Civil Rights


W.E.B. Du Bois


February 1, 1913

The sweeping away of the last vestiges of Charles Sumner’s civil-rights bill by the Supreme Court leaves the Negro no worse off, but it leaves the nation poor, indeed. Charles Sumner tried to do, right on the heels of emancipation, that which must be done before emancipation is complete. As long as a single American citizen, be he poor or black or ill born, can be publicly insulted by common carriers and public servants, just so long is democracy in the United States a contradiction and a farce.

The civil-rights law has long been a dead letter. First it was declared unconstitutional, as far as the States were concerned, in that series of astounding decisions of the Supreme Court, which turned the Fourteenth Amendment from its true purpose as a protector of men into a refuge for corporations. The law, however, still stood as applying to territories, the District of Columbia and the high seas. In the latest decision this vestige goes, but the Negro is by no means left without civil remedy. He is still a citizen and still has a right under common law, the Constitution and general legislation to appeal against discrimination. Let him neglect no opportunity to do that.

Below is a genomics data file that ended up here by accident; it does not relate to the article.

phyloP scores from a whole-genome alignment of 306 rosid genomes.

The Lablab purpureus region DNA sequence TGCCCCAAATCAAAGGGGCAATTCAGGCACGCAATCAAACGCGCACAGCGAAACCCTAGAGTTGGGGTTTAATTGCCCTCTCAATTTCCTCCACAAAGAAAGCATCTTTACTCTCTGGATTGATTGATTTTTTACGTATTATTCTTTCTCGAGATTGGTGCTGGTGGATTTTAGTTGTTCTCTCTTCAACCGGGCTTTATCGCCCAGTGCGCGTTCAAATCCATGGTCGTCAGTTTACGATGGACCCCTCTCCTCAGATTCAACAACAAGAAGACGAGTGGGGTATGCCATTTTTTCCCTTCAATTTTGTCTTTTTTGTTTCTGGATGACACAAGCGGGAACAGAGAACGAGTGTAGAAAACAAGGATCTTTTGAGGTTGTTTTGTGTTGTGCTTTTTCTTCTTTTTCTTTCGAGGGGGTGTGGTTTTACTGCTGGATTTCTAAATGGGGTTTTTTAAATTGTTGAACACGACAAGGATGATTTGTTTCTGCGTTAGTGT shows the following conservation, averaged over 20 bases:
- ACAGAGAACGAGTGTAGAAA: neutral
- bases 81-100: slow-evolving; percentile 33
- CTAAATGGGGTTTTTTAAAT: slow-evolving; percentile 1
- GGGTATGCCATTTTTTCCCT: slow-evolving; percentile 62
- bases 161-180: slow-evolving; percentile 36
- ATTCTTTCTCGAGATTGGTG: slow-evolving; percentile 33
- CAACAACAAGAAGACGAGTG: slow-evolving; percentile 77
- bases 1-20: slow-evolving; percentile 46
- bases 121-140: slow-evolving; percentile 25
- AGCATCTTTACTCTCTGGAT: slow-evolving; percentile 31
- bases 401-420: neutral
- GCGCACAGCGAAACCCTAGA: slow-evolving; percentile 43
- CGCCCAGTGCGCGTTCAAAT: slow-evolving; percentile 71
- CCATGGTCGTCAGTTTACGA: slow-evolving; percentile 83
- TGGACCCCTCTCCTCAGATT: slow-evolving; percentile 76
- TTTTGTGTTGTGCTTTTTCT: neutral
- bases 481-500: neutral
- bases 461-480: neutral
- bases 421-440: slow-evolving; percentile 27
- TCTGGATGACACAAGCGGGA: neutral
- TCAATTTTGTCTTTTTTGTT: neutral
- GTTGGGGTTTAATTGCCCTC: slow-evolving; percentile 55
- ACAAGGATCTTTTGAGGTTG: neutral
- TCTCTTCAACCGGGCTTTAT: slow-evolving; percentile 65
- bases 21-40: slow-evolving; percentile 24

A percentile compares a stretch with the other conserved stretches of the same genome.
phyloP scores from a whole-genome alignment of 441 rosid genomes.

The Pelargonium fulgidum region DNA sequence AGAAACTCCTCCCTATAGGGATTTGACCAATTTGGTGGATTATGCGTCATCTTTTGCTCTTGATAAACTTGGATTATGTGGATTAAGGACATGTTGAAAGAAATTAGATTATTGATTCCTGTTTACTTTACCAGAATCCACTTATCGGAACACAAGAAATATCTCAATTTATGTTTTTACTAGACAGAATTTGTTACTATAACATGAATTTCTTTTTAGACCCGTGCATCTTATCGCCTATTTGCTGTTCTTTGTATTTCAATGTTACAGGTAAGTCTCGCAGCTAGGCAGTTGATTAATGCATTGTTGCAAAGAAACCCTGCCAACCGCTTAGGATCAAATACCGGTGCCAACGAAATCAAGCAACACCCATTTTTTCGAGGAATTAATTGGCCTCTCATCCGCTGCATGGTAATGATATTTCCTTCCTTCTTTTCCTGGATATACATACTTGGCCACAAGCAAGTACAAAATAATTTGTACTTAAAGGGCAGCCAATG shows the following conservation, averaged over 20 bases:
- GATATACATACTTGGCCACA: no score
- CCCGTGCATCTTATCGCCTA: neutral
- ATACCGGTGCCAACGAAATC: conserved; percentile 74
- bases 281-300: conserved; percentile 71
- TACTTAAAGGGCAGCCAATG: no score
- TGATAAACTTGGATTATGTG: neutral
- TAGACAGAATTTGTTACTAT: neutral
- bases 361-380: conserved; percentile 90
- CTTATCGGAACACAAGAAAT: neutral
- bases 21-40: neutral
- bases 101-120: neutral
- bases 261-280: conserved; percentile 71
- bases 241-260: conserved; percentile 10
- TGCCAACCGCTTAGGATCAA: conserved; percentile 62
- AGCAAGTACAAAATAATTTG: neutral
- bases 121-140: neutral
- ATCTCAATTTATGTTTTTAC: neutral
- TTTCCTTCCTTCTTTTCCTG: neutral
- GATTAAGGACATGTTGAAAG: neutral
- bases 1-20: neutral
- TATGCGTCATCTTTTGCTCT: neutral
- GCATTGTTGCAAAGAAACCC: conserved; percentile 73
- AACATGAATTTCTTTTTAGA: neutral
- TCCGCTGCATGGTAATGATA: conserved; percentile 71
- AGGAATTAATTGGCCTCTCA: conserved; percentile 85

For attribution, please cite this work as:
Du Bois, W.E.B. 1913. “Civil Rights.” The Crisis 6 (4): 186.